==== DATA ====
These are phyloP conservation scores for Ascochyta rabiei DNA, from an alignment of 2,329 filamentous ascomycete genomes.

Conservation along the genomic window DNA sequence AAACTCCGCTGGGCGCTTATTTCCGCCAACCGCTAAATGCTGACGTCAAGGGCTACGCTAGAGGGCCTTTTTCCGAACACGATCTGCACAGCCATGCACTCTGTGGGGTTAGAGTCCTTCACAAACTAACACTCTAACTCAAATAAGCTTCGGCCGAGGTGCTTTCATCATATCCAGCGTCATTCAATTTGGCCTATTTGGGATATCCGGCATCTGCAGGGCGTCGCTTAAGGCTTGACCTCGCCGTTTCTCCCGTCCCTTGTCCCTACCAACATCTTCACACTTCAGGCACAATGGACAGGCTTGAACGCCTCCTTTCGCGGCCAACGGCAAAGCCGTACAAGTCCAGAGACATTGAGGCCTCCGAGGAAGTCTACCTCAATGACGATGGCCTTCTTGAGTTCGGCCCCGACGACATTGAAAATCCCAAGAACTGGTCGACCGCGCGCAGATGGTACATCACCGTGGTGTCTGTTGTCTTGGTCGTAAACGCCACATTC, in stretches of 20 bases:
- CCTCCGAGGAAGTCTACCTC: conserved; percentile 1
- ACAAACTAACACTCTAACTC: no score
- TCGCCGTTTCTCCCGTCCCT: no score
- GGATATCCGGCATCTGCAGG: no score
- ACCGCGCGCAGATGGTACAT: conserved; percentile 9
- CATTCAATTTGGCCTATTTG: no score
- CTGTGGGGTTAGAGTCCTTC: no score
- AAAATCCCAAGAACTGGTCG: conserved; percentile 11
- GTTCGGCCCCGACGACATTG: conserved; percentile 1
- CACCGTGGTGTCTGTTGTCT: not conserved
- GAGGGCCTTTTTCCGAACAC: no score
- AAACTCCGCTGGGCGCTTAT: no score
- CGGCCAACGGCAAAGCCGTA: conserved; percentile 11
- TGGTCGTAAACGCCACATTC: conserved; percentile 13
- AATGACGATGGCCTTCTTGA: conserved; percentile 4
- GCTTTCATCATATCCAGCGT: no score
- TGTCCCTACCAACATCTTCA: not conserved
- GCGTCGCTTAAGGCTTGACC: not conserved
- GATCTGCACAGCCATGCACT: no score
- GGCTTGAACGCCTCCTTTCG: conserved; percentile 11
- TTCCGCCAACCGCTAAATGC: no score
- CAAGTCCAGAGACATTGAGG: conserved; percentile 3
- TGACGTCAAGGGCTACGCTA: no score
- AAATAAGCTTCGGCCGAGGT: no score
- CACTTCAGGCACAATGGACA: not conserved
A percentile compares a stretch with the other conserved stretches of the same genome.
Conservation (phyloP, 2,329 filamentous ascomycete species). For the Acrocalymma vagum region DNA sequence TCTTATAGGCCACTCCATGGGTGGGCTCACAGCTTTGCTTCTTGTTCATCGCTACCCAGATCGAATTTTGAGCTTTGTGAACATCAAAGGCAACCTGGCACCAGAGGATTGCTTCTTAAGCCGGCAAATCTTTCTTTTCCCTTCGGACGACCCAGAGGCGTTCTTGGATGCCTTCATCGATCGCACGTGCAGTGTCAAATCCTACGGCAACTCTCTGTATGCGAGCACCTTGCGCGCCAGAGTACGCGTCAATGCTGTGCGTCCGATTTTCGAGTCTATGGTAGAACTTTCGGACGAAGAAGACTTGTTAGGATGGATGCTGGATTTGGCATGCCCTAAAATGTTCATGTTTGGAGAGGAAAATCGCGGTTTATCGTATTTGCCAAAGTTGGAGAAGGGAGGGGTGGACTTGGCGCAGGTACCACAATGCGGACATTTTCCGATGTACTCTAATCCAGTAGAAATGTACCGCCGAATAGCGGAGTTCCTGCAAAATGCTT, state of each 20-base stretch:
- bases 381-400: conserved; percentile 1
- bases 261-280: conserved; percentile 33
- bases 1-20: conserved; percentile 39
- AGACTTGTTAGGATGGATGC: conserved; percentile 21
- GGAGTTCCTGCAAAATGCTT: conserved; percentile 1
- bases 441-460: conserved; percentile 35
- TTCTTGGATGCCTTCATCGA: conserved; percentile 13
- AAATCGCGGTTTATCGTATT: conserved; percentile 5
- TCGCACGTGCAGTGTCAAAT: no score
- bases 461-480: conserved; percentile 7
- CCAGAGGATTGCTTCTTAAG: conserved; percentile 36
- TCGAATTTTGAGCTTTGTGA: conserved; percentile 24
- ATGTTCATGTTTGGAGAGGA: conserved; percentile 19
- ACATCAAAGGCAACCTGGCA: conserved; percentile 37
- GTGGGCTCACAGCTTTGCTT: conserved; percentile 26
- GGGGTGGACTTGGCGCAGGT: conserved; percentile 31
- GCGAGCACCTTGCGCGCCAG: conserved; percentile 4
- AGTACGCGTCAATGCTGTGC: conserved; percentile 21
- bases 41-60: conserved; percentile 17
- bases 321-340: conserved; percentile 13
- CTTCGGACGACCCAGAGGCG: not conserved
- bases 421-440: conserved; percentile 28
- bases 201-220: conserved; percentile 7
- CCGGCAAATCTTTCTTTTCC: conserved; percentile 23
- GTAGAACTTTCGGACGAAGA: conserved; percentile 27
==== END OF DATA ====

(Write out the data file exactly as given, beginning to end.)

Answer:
These are phyloP conservation scores for Ascochyta rabiei DNA, from an alignment of 2,329 filamentous ascomycete genomes.

Conservation along the genomic window DNA sequence AAACTCCGCTGGGCGCTTATTTCCGCCAACCGCTAAATGCTGACGTCAAGGGCTACGCTAGAGGGCCTTTTTCCGAACACGATCTGCACAGCCATGCACTCTGTGGGGTTAGAGTCCTTCACAAACTAACACTCTAACTCAAATAAGCTTCGGCCGAGGTGCTTTCATCATATCCAGCGTCATTCAATTTGGCCTATTTGGGATATCCGGCATCTGCAGGGCGTCGCTTAAGGCTTGACCTCGCCGTTTCTCCCGTCCCTTGTCCCTACCAACATCTTCACACTTCAGGCACAATGGACAGGCTTGAACGCCTCCTTTCGCGGCCAACGGCAAAGCCGTACAAGTCCAGAGACATTGAGGCCTCCGAGGAAGTCTACCTCAATGACGATGGCCTTCTTGAGTTCGGCCCCGACGACATTGAAAATCCCAAGAACTGGTCGACCGCGCGCAGATGGTACATCACCGTGGTGTCTGTTGTCTTGGTCGTAAACGCCACATTC, in stretches of 20 bases:
- CCTCCGAGGAAGTCTACCTC: conserved; percentile 1
- ACAAACTAACACTCTAACTC: no score
- TCGCCGTTTCTCCCGTCCCT: no score
- GGATATCCGGCATCTGCAGG: no score
- ACCGCGCGCAGATGGTACAT: conserved; percentile 9
- CATTCAATTTGGCCTATTTG: no score
- CTGTGGGGTTAGAGTCCTTC: no score
- AAAATCCCAAGAACTGGTCG: conserved; percentile 11
- GTTCGGCCCCGACGACATTG: conserved; percentile 1
- CACCGTGGTGTCTGTTGTCT: not conserved
- GAGGGCCTTTTTCCGAACAC: no score
- AAACTCCGCTGGGCGCTTAT: no score
- CGGCCAACGGCAAAGCCGTA: conserved; percentile 11
- TGGTCGTAAACGCCACATTC: conserved; percentile 13
- AATGACGATGGCCTTCTTGA: conserved; percentile 4
- GCTTTCATCATATCCAGCGT: no score
- TGTCCCTACCAACATCTTCA: not conserved
- GCGTCGCTTAAGGCTTGACC: not conserved
- GATCTGCACAGCCATGCACT: no score
- GGCTTGAACGCCTCCTTTCG: conserved; percentile 11
- TTCCGCCAACCGCTAAATGC: no score
- CAAGTCCAGAGACATTGAGG: conserved; percentile 3
- TGACGTCAAGGGCTACGCTA: no score
- AAATAAGCTTCGGCCGAGGT: no score
- CACTTCAGGCACAATGGACA: not conserved
A percentile compares a stretch with the other conserved stretches of the same genome.
Conservation (phyloP, 2,329 filamentous ascomycete species). For the Acrocalymma vagum region DNA sequence TCTTATAGGCCACTCCATGGGTGGGCTCACAGCTTTGCTTCTTGTTCATCGCTACCCAGATCGAATTTTGAGCTTTGTGAACATCAAAGGCAACCTGGCACCAGAGGATTGCTTCTTAAGCCGGCAAATCTTTCTTTTCCCTTCGGACGACCCAGAGGCGTTCTTGGATGCCTTCATCGATCGCACGTGCAGTGTCAAATCCTACGGCAACTCTCTGTATGCGAGCACCTTGCGCGCCAGAGTACGCGTCAATGCTGTGCGTCCGATTTTCGAGTCTATGGTAGAACTTTCGGACGAAGAAGACTTGTTAGGATGGATGCTGGATTTGGCATGCCCTAAAATGTTCATGTTTGGAGAGGAAAATCGCGGTTTATCGTATTTGCCAAAGTTGGAGAAGGGAGGGGTGGACTTGGCGCAGGTACCACAATGCGGACATTTTCCGATGTACTCTAATCCAGTAGAAATGTACCGCCGAATAGCGGAGTTCCTGCAAAATGCTT, state of each 20-base stretch:
- bases 381-400: conserved; percentile 1
- bases 261-280: conserved; percentile 33
- bases 1-20: conserved; percentile 39
- AGACTTGTTAGGATGGATGC: conserved; percentile 21
- GGAGTTCCTGCAAAATGCTT: conserved; percentile 1
- bases 441-460: conserved; percentile 35
- TTCTTGGATGCCTTCATCGA: conserved; percentile 13
- AAATCGCGGTTTATCGTATT: conserved; percentile 5
- TCGCACGTGCAGTGTCAAAT: no score
- bases 461-480: conserved; percentile 7
- CCAGAGGATTGCTTCTTAAG: conserved; percentile 36
- TCGAATTTTGAGCTTTGTGA: conserved; percentile 24
- ATGTTCATGTTTGGAGAGGA: conserved; percentile 19
- ACATCAAAGGCAACCTGGCA: conserved; percentile 37
- GTGGGCTCACAGCTTTGCTT: conserved; percentile 26
- GGGGTGGACTTGGCGCAGGT: conserved; percentile 31
- GCGAGCACCTTGCGCGCCAG: conserved; percentile 4
- AGTACGCGTCAATGCTGTGC: conserved; percentile 21
- bases 41-60: conserved; percentile 17
- bases 321-340: conserved; percentile 13
- CTTCGGACGACCCAGAGGCG: not conserved
- bases 421-440: conserved; percentile 28
- bases 201-220: conserved; percentile 7
- CCGGCAAATCTTTCTTTTCC: conserved; percentile 23
- GTAGAACTTTCGGACGAAGA: conserved; percentile 27